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Students petition to decrease summer tuition for online courses

The University responded that it was currently evaluating the tuition costs

<p>A three-credit summer course costs $1221 for in-state students and $4476 for out-of-state students.</p>

A three-credit summer course costs $1221 for in-state students and $4476 for out-of-state students.

As a result of summer courses being moved online, students have petitioned the University to decrease the cost of summer tuition. Currently, all classes offered during Summer Session I and II have moved to remote instruction, with a decision about Session III — which takes place from July 13 to August 7 — set to be made June 1. 

The petition was started last week by second-year College student Olivia Ann Morrison. Morrison was inspired by petitions from other universities such as Columbia calling for discounted tuition as well as the pass/fail petition started by students at the University, which successfully led to the University making Credit/No Credit the default grading option for the Spring 2020 semester. The petition calls for a price adjustment and a breakdown of the fees that go into summer tuition. As of April 30, the petition had 524 signatures. 

“While the spring semester's transition to online instruction’s lack of price adjustment is understandable given the short turnaround amid the emerging COVID-19 Pandemic, for the summer, the university has had more time to adjust its fees and expectations accordingly,” the petition read. “The university has not adapted or decreased the price of summer tuition, reflecting a lack of support and sensitivity from UVA for students and their families during this uncertain time.” 

Some universities across the country have already reduced summer tuition. Students at Penn State will save between 23 to 34 percent on summer tuition. The University of Texas at Austin has reduced summer tuition to 50 percent of the rate for fall and spring semesters instead of the usual 85 percent. 

Wes Hester, the University’s director of media relations and deputy spokesperson, said that the University is assessing the situation.

“We are currently evaluating the tuition and fee structure for this summer and should have more information to share soon,” Hester wrote in an email to The Cavalier Daily.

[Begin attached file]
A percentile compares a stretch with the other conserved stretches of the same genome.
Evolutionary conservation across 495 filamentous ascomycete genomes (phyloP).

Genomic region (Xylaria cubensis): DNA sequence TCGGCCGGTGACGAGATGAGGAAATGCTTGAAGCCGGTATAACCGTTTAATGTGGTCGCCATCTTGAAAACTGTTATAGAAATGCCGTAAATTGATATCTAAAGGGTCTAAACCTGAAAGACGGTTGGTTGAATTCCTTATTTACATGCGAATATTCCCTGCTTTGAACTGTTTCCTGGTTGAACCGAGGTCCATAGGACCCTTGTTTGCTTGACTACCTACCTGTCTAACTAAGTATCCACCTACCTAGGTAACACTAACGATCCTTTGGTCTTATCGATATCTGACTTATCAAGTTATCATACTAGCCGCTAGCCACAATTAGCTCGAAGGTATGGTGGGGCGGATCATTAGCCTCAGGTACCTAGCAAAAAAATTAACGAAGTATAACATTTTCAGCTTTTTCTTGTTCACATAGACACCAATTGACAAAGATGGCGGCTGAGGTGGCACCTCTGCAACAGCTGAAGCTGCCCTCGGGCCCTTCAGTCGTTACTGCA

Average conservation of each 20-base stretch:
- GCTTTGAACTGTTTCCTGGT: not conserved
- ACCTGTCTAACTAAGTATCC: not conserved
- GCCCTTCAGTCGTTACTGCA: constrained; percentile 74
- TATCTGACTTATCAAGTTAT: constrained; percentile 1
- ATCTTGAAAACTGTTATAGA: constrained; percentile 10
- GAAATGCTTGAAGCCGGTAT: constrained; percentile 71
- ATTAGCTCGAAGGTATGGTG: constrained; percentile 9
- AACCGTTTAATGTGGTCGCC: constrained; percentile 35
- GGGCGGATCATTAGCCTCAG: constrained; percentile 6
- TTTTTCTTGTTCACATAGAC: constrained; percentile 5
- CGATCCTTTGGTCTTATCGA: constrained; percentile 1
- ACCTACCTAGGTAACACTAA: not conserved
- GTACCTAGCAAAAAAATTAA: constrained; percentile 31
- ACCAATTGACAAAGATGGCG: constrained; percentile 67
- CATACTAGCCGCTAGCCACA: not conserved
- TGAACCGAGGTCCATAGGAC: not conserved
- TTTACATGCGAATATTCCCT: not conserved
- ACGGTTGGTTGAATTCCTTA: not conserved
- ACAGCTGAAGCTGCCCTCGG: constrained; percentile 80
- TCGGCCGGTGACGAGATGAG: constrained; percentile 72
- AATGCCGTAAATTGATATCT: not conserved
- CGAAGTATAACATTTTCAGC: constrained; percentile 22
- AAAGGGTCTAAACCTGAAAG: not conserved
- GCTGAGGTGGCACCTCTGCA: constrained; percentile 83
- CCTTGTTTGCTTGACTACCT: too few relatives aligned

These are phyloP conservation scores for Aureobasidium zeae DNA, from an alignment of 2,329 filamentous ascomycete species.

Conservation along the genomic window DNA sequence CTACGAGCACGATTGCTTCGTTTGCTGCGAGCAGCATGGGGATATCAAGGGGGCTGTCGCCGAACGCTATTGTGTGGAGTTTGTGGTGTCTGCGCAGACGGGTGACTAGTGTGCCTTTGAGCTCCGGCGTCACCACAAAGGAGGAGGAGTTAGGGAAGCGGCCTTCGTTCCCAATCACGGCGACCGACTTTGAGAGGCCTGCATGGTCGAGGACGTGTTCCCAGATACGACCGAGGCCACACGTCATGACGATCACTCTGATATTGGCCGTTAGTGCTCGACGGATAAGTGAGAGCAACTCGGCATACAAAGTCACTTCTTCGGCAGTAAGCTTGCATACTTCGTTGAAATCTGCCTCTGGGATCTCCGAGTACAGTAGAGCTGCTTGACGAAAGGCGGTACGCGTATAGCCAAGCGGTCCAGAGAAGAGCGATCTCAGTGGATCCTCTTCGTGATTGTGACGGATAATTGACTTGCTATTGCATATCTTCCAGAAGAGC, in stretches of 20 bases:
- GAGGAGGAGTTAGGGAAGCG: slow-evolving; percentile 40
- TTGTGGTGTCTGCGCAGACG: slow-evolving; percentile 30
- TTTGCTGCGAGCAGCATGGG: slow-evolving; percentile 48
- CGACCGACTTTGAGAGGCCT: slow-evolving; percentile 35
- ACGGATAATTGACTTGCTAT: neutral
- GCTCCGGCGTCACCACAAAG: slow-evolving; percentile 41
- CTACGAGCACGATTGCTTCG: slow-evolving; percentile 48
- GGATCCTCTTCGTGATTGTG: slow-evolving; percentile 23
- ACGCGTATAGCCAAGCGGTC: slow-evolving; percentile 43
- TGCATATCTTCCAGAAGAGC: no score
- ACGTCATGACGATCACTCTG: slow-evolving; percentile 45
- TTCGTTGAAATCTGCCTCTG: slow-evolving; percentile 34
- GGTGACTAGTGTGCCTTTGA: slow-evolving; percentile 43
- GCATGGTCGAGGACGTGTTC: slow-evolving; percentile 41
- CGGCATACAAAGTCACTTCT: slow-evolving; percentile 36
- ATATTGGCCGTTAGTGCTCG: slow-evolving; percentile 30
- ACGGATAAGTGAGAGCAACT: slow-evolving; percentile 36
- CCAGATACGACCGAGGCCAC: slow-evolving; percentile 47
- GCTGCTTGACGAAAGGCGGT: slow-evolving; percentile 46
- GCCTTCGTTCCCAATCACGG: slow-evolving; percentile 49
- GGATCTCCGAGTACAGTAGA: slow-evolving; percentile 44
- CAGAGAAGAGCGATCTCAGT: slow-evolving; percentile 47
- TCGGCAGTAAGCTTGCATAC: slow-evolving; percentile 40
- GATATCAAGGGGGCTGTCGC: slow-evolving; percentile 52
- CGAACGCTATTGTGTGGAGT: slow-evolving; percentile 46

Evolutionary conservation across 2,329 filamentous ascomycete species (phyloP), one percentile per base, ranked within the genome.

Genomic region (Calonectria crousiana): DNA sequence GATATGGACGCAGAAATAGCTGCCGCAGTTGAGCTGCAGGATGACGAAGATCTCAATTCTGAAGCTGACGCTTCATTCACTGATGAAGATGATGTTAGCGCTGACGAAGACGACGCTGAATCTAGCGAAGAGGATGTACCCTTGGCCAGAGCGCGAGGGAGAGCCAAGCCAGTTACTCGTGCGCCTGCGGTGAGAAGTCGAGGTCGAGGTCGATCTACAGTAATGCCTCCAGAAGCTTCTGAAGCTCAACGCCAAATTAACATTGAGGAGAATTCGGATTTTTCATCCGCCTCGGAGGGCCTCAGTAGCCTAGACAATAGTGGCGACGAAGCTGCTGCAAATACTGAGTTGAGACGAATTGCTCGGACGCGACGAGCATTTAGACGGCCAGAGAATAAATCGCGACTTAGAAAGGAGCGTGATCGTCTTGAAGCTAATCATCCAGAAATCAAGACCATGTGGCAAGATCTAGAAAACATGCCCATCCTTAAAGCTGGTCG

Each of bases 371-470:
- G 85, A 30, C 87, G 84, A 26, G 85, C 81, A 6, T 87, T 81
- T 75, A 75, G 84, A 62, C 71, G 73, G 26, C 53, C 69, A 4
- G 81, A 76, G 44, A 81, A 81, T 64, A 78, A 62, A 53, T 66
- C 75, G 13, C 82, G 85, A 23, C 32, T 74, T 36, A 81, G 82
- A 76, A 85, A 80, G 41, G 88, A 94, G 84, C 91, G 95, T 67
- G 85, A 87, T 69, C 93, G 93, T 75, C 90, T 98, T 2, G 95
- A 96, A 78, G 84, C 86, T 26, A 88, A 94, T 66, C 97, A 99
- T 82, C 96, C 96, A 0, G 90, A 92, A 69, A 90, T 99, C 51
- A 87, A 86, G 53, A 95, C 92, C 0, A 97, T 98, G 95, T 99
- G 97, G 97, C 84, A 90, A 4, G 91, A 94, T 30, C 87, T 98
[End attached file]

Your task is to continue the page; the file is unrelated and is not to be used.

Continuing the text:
Per credit, tuition for an in-state student costs $407 and $1492 for an out-of-state student. With the typical class being three credits, this would amount to a cost of $1221 for in-state students and $4476 for out-of-state students for a single course. 

Although summer classes aren’t required, according to Morrison, this doesn’t mean that the price shouldn’t be adjusted. 

“Learning online is such an antithetical experience. [Compared to] being in the classroom with your teacher, virtual instruction is so different,” Morrison said. “Of course the teachers are working just as hard, if not harder, but I’m just still curious as to how learning online should cost the same.” 

Second-year College student Hannah Leigh is from out-of-state and needs to take a Physics course over the summer to fulfill a requirement. Both her and her twin brother attend the University, so her parents are already investing a lot of money in their education. While she had considered taking the course at a community college, their session lasts all summer, and she’s working half of the summer to make money. 

“My parents told me not to worry about it because they know I want to get this done, but it’s still kind of disappointing how much it costs, especially because we lost half of this semester and online learning is obviously not the same as an in-person lecture,” Leigh said. 

Morrison hopes that the petition is able to catalyze some feedback from the University, and even if it doesn’t lead to an adjustment in summer tuition, it may help lead to decreased tuition in the fall if circumstances do not permit a return to Grounds, she said. 

“It just feels like on one side the school couldn’t have foreseen the circumstances and everyone’s kind of in a tough situation,” Morrison said. “But also I feel like the school should be understanding of students about how it is a tough time with money, but that shouldn’t stop them from being able to pursue their education.” 


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